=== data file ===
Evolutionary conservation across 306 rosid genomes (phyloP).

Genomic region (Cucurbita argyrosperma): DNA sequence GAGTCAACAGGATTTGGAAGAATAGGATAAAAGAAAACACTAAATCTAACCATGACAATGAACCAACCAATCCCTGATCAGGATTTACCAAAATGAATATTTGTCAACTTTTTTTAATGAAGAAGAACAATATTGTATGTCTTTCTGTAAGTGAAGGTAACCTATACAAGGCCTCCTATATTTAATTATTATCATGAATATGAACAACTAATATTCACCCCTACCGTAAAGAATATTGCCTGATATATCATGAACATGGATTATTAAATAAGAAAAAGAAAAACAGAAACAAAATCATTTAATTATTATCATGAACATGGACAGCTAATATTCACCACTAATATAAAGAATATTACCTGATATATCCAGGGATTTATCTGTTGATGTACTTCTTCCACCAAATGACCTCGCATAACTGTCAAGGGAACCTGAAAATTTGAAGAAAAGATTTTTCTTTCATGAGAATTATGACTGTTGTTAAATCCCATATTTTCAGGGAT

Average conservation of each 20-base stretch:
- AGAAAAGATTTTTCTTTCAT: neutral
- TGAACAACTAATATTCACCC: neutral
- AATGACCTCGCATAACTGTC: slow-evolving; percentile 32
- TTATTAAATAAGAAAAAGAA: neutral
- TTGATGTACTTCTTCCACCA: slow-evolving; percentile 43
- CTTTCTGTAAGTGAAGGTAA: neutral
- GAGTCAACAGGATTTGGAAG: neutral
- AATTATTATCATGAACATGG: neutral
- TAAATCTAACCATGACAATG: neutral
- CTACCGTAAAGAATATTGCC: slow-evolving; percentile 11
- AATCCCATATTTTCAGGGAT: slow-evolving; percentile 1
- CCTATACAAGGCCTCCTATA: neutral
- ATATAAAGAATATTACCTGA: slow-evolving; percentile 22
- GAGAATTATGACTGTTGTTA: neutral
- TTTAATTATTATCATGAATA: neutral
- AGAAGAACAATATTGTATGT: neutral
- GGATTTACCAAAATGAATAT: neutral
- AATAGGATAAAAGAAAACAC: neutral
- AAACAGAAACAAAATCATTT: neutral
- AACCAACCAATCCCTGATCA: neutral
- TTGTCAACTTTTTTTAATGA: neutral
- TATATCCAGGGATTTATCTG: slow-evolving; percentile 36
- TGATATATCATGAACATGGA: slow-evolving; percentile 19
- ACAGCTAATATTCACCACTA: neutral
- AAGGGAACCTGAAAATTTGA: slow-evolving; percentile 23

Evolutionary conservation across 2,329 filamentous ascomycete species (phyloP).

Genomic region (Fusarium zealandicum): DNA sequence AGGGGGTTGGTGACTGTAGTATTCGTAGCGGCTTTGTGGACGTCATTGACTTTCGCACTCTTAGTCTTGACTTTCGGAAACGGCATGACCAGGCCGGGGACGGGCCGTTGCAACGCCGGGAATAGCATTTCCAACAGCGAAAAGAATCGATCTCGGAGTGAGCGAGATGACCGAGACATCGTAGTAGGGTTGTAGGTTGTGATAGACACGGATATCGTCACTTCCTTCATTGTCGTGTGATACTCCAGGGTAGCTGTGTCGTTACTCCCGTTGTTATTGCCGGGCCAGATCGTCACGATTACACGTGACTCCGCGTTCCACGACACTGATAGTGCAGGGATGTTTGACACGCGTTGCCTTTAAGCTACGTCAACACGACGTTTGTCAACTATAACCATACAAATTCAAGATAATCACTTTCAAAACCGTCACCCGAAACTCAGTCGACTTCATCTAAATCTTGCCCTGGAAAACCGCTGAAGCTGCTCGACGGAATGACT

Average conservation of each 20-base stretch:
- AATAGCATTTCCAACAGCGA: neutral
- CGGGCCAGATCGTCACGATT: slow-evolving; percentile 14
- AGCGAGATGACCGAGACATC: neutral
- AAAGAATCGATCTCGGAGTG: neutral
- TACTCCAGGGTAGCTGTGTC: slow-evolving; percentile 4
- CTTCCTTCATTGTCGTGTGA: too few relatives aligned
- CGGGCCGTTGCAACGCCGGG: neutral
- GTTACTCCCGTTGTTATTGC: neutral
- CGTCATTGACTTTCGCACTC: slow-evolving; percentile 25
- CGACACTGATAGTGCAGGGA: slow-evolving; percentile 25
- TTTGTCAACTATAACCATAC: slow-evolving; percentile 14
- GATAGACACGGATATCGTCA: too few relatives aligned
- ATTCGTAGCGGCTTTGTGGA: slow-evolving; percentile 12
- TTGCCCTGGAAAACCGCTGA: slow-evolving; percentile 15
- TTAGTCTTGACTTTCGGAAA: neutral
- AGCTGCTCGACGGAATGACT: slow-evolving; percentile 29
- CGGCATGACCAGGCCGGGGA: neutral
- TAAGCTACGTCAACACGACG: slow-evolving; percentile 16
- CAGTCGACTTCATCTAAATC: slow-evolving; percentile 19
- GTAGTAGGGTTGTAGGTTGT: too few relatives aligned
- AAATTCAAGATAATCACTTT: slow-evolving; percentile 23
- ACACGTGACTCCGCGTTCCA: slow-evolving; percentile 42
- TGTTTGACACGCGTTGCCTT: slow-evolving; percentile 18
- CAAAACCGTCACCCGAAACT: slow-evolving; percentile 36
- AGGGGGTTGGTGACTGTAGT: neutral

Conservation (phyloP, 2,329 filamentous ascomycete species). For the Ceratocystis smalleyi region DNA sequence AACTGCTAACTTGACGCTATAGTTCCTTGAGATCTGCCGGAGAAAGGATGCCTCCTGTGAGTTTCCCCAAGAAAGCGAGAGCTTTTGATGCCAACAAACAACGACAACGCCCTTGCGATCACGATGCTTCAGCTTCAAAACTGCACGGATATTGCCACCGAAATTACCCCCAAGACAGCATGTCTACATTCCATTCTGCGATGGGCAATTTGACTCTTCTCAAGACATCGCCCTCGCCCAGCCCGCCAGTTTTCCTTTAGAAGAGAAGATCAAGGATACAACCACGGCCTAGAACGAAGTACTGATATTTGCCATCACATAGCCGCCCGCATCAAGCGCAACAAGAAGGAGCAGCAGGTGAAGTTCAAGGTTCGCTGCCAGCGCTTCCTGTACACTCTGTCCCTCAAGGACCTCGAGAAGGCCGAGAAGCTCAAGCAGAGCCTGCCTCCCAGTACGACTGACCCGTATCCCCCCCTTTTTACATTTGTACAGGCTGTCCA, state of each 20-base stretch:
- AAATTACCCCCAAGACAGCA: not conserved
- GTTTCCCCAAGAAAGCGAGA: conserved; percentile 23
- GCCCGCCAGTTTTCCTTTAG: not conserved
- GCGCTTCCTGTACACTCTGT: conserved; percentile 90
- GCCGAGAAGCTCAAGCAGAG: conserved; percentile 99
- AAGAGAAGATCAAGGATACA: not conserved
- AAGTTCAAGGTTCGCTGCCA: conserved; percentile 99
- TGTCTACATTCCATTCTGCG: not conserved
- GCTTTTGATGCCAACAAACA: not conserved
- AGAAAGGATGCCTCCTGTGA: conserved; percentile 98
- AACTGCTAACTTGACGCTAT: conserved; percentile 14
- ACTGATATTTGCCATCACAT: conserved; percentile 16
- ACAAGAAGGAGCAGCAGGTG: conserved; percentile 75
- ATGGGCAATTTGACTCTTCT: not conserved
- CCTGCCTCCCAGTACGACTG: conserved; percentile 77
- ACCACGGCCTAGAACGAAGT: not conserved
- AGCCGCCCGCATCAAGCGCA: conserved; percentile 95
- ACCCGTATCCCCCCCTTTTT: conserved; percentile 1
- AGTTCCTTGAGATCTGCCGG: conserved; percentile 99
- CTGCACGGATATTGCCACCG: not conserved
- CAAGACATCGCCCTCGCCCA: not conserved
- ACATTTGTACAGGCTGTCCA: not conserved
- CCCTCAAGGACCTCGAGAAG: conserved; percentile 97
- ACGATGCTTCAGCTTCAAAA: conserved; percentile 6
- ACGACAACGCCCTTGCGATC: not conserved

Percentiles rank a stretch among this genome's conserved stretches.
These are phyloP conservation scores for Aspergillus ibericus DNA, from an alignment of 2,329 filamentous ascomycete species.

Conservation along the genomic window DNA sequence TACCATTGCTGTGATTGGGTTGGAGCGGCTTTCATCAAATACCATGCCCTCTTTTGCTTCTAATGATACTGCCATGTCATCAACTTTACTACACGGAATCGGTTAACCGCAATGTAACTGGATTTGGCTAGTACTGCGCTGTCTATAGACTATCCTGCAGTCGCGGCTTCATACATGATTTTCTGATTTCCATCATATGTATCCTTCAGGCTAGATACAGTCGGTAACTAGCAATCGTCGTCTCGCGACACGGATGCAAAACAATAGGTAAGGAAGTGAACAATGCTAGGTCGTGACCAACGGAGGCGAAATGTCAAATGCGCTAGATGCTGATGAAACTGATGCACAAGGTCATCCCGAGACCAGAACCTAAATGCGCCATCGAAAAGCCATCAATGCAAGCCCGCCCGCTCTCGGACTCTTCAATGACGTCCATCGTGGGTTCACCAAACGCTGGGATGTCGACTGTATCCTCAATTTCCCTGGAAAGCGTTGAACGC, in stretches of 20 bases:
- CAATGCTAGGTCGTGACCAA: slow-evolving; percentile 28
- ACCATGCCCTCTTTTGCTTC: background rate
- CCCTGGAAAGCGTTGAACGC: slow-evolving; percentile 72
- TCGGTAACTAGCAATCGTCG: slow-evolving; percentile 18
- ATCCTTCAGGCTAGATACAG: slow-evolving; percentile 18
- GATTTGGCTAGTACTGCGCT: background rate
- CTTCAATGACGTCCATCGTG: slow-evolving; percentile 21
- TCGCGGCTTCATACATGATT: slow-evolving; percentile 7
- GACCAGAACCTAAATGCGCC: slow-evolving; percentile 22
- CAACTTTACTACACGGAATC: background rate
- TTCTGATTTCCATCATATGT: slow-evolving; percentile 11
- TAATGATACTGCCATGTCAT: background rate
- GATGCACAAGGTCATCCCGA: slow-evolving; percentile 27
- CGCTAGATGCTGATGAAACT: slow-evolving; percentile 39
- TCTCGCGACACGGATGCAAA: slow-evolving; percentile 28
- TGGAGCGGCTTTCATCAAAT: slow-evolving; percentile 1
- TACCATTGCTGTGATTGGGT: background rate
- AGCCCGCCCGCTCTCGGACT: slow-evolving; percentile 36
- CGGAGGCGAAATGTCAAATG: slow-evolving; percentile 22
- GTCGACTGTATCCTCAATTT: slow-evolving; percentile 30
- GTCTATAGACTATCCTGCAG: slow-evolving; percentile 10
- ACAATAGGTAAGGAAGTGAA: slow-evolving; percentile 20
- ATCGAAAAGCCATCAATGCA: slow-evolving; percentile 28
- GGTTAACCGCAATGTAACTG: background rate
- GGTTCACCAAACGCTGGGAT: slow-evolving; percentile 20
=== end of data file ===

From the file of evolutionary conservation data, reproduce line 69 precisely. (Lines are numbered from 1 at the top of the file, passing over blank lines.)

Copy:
- ACTGATATTTGCCATCACAT: conserved; percentile 16